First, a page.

Thelma also made it clear to Michael and Michelle, even after the private annuity was signed, that they were to make sure that David got one-third of the property in the FLPs. Garza testified that there was "no design to not include David; [Thelma] just didn't want him to have managerial signature rights." And Michelle said at trial that although the private annuity didn't include David on paper, he was equally included with his two siblings. The Hurfords therefore treated David as a coowner in the FLPs after the annuity was in place. Michelle plainly stated, "[David] was a part of the private annuity agreement. He's a one-third owner." Michael and Michelle followed their mother's directions for the disposition of her property, even after she supposedly gave up any interest in it. Under section 2036(a)(2), we find this to be an exercise by Thelma of a "right, either alone or in conjunction with any other person, to designate the persons who shall possess or enjoy the property." We also find that it is the exercise of a power by Thelma altering or amending the transfer of the property going to pay for the private annuity of the sort described in section 2038(a)(1). The consequence is, again, to pull the FLPs back into her gross estate.

We therefore find that, under sections 2036 and 2038, Thelma retained an impermissible interest in the assets she had tried to transfer to her children through the private annuity. All the assets "sold" to Michael and Michelle in the private annuity transaction must be included in Thelma's estate.19 And that means we need to address the validity of the FLPs themselves and whether or not the estate may take discounts resulting from that form of ownership.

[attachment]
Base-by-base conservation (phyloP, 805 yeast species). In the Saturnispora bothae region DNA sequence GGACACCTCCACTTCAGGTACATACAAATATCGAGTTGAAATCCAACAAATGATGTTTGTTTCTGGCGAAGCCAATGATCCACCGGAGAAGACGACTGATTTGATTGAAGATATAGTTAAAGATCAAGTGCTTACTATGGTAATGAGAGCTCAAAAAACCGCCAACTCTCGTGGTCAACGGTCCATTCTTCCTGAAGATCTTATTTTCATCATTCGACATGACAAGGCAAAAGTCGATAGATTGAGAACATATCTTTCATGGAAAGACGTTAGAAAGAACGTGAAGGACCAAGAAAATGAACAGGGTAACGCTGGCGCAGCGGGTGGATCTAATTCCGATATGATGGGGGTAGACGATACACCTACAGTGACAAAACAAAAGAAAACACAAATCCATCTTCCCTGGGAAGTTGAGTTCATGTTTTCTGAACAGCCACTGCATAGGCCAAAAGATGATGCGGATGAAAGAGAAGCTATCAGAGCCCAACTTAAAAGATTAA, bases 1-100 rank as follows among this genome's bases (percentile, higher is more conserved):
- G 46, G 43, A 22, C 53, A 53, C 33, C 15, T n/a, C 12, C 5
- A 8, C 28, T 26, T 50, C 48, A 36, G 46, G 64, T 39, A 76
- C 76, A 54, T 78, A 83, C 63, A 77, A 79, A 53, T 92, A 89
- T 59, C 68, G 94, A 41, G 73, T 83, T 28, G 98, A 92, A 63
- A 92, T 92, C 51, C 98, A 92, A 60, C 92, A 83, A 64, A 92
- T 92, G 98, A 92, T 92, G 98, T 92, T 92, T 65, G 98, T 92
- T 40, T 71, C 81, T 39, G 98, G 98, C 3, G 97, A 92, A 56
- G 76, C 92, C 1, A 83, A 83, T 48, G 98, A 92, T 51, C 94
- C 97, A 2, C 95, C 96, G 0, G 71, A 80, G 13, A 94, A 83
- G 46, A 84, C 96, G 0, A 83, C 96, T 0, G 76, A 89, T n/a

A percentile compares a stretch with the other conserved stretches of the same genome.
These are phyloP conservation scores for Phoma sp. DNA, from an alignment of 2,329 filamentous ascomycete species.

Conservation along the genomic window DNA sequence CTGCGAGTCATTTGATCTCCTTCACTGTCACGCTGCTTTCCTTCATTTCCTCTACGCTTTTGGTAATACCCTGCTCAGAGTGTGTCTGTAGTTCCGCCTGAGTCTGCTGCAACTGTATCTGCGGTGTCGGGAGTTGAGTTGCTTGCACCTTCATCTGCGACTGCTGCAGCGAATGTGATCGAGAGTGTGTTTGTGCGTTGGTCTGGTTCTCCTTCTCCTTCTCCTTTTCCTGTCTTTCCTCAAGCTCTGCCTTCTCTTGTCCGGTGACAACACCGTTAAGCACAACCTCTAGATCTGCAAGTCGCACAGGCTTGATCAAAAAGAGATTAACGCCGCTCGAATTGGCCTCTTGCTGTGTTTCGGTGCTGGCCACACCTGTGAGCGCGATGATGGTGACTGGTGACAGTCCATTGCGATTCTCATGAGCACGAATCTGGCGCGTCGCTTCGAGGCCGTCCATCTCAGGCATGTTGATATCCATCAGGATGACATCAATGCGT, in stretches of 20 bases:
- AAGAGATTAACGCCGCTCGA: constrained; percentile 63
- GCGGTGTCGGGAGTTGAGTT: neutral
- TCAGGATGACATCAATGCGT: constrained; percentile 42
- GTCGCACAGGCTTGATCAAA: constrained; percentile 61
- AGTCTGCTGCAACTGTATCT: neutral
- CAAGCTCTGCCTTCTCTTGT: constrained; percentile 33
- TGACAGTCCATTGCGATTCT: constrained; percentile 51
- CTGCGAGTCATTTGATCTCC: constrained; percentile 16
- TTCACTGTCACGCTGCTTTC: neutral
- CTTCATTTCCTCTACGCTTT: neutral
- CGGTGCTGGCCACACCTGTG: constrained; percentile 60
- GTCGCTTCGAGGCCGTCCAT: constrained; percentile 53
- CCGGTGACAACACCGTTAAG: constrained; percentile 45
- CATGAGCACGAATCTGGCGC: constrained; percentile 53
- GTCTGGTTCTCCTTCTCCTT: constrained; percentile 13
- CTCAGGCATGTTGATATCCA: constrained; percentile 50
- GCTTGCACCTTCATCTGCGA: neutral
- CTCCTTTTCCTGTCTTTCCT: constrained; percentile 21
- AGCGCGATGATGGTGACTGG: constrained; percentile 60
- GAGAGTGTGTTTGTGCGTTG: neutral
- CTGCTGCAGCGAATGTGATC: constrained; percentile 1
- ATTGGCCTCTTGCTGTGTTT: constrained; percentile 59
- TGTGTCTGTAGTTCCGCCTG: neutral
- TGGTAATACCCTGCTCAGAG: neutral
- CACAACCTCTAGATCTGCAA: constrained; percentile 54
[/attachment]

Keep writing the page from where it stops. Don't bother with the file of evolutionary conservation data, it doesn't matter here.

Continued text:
2. Were the FLPs Valid?

a. Was the Creation of the FLPs Bona Fide and for Adequate and Full Consideration?

As with the exchange of FLPs for the private annuity, Thelma's exchange of property for interests in the FLPs must be bona fide and for adequate and full consideration if it is to be effective at removing property from her taxable estate. Compared to private annuities, however, caselaw on the subject of FLPs is a rich source of analogous fact patterns and helps us figure out where on the spectrum of legitimate tax planning Thelma's estate lies.

Let's start with the FLPs' bona fides. We focus on Thelma's motivation for moving her property into the FLPs. One motive is obvious. Neither the Hurfords nor Garza are shy about admitting that they created the FLPs for the valuation discounts. At trial, Garza said he and the family "discussed discounts * * * more than a dozen times." But they are equally insistent that the FLPs had other purposes. Garza listed ten reasons on each of the FLPs' partnership agreements (numbering as in the original):